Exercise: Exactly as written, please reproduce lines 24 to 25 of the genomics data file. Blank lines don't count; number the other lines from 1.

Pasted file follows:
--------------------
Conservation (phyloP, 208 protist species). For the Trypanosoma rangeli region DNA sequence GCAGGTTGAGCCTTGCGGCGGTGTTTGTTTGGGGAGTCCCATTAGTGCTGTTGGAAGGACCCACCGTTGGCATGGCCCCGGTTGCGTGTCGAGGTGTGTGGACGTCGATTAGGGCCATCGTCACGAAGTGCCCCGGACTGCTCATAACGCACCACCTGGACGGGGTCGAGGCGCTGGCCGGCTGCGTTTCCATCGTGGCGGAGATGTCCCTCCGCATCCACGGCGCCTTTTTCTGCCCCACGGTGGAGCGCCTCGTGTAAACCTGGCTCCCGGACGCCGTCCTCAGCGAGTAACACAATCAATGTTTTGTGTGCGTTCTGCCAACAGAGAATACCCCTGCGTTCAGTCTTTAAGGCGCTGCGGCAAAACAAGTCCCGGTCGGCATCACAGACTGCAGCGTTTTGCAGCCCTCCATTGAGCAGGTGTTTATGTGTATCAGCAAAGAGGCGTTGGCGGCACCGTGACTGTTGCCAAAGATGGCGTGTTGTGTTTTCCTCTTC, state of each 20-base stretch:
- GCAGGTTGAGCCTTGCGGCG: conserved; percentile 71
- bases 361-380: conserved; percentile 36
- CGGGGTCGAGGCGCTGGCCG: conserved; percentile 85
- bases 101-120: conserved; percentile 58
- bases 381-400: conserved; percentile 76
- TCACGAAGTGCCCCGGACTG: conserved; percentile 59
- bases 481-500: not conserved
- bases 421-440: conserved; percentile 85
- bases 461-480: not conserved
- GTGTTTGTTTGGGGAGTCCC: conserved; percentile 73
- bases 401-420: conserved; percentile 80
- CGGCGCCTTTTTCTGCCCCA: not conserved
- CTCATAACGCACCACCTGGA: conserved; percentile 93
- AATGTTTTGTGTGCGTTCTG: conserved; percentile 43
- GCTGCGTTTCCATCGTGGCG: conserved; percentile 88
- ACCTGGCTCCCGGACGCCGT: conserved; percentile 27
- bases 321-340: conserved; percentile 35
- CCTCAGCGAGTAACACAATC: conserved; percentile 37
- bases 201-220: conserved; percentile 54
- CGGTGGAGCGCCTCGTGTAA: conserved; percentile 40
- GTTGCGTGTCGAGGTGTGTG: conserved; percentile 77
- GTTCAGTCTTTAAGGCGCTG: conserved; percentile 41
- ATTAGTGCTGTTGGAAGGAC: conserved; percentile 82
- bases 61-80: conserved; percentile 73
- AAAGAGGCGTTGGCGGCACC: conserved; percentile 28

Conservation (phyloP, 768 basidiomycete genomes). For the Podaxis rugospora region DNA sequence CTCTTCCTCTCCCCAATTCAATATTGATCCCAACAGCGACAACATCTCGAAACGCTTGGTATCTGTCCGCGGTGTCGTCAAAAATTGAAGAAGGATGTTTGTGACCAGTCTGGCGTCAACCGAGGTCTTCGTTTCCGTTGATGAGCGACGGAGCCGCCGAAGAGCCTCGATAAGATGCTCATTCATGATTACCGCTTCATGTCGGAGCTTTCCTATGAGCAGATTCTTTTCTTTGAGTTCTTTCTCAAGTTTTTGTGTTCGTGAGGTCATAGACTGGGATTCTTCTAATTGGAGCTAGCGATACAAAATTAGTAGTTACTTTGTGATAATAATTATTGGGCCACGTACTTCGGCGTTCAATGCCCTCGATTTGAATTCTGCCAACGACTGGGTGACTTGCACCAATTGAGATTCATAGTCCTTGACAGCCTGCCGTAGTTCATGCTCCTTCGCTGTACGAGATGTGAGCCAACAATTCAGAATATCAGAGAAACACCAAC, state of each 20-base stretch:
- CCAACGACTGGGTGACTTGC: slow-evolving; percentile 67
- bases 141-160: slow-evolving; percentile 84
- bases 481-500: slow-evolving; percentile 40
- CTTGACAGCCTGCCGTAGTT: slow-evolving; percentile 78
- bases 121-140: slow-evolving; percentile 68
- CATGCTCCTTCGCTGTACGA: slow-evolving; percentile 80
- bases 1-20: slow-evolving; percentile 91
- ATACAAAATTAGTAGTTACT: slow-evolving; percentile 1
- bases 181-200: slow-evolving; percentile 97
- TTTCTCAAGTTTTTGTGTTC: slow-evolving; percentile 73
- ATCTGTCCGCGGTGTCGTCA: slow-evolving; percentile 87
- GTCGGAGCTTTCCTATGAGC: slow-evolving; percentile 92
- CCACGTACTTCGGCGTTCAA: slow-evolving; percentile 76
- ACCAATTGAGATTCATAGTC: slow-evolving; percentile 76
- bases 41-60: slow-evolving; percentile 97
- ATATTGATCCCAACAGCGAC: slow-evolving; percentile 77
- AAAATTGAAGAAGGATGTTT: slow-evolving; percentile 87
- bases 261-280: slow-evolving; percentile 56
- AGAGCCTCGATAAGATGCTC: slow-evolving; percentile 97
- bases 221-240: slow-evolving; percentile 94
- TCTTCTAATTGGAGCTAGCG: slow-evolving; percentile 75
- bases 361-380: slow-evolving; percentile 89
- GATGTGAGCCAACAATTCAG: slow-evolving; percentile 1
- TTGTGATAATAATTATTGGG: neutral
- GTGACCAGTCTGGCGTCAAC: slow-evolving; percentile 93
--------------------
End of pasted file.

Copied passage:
- ATTAGTGCTGTTGGAAGGAC: conserved; percentile 82
- bases 61-80: conserved; percentile 73